And only 5.3% of sex offenders were rearrested for a new sex crime within 3 years of release, while in general 67.5% of people released from prison were rearrested for a felony or serious misdemeanor within 3 years.

    This new law pushes it too far. How can ex-sex offenders be part of society if they can't be near where kids go? What if they have a kid? Never go to a museum, park, shopping mall, restaurant, etc? Do we want them on welfare or have a job?

    I know a guy who was convicted almost 10 years ago for a he said/she said with a 16 or 17 year old. He did his time, and has good ever since. We don't tell ex-drunk drivers to keep 300' away from cars or beer!

  • Eduardo1 Dec 1, 9:52 p.m.

    mf........I have to agree with you. There should be various classification for these offenders. The examples you give, should not be in the same classification as a pedophile. a) at a college frat party, The boy 19 meets a girl (is 15) looks and says she is 18 maybe even has phony ID. They have sex and get caught. He is branded for life as a sex offender. This situation is not unusual b) boy & girl same age get permission from parents to date, they have sex, same charge, same lifetime sentence. I just can not compare that to someone, who is taking pictures of my 8 year old grandson in the Men's room at Wal-Mart at the urinal or of course something more graphic, or an actual physical assault with a youth. By LAW, the examples of a and b are criminal acts, but should not carry the same lifetime shame and special laws following prison. criminals such as: robbers, muggers, rapists,car-jackers, drugs, extortionists, and so on, have freedom to assemble anywhere they choose after serving

  • MarcoPolo Dec 1, 8:57 p.m.

    I could see the advantage of new rules of the old rules were enforced. Dems like to pass useless laws.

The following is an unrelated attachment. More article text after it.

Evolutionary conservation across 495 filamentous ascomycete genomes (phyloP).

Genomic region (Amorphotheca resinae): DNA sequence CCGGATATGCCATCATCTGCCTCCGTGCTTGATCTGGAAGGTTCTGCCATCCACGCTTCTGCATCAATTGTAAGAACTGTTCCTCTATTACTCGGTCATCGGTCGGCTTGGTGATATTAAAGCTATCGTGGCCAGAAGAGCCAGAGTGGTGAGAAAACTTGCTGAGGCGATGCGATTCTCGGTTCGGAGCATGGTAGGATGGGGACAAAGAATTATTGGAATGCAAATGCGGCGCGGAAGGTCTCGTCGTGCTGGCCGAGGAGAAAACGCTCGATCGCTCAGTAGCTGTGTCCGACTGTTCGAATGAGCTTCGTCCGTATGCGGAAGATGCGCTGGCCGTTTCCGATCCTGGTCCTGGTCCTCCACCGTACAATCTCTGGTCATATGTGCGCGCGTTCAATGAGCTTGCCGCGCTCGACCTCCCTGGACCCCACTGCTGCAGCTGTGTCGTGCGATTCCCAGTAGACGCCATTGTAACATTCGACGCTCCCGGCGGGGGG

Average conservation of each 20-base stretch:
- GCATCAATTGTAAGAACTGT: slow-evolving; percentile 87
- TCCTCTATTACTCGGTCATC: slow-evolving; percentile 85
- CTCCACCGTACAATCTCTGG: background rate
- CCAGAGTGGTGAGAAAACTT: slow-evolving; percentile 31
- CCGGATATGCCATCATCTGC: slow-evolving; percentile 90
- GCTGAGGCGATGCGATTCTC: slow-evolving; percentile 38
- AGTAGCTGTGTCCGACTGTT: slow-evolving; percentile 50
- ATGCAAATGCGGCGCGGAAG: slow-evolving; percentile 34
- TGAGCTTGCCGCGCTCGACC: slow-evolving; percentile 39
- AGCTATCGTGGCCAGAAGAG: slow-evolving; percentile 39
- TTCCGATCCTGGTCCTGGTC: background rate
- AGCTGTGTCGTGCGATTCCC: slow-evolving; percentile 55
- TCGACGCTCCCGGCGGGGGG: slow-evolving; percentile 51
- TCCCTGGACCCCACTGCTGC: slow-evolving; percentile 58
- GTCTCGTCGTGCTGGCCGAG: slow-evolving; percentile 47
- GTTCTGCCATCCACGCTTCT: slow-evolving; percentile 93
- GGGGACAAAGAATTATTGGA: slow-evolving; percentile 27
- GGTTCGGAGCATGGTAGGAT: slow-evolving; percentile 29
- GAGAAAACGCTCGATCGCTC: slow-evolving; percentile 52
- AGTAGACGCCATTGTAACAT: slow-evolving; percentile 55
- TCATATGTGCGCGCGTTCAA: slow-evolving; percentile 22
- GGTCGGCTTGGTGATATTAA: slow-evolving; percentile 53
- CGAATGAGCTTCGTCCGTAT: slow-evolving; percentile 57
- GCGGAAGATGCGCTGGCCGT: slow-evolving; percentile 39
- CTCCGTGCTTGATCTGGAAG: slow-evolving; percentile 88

• bill0 Dec 1, 6:02 p.m.

    beachboater - well then, you would be wrong. According to the US department of Justice, the recidivism rate for sex offenders is 5.3%. That is in stark contrast to the average prisoner where almost 50% return to prison within 3 years on some charge.

    The reason??? almost all sex abuse is at the hands of a relative or family friend. Once your family and friends know, they are unlikely to leave you alone with kids. On the other hand, people who go to jail for drugs or violence generally come out and go right back to hanging out with the same people who were into drugs or violence. That doesn't mean that most sex offenders are "cured" in prison, but it does highlight the fact that in general, you don't need to be worried about "sexual predators" running around snatching kids and raping women. It doesn't matter if a sex offender lives on the next block as long as you aren't inviting him into your house and leaving him alone with your kids.

  • beachboater Dec 1, 5:33 p.m.

    Oh, and GoGreen, I would be more inclined to believe 100% recidivism than 0%. What do you think these guys (or gals) are thinking about while they are in prison.

  • beachboater Dec 1, 5:32 p.m.

    I think the sexual predator laws leave a lot to be desired. There are a lot of issues that need to be addressed.

    I can say with certaintly, that anyone guilty of molesting either of my daughters, or granddaughters, would have things far more important to worry about than being on the sex offender registry.

  • Dr. Dataclerk Dec 1, 4:41 p.m.

    After getting caught molesting a underage child the second time not learning nothing the first time; then the molester should be sent to prison for life with no parole. Then you can tell the child exactly where he is at behind bars.

    Parents start teaching your child right now 2 on up about the child molesters. Problem is you the parent don't want to do it or allow someone else to do it. Meanwhile, danger of molester is all around your child. Wake up parents before it is too late. Child molesters are always watching children. It could be yours.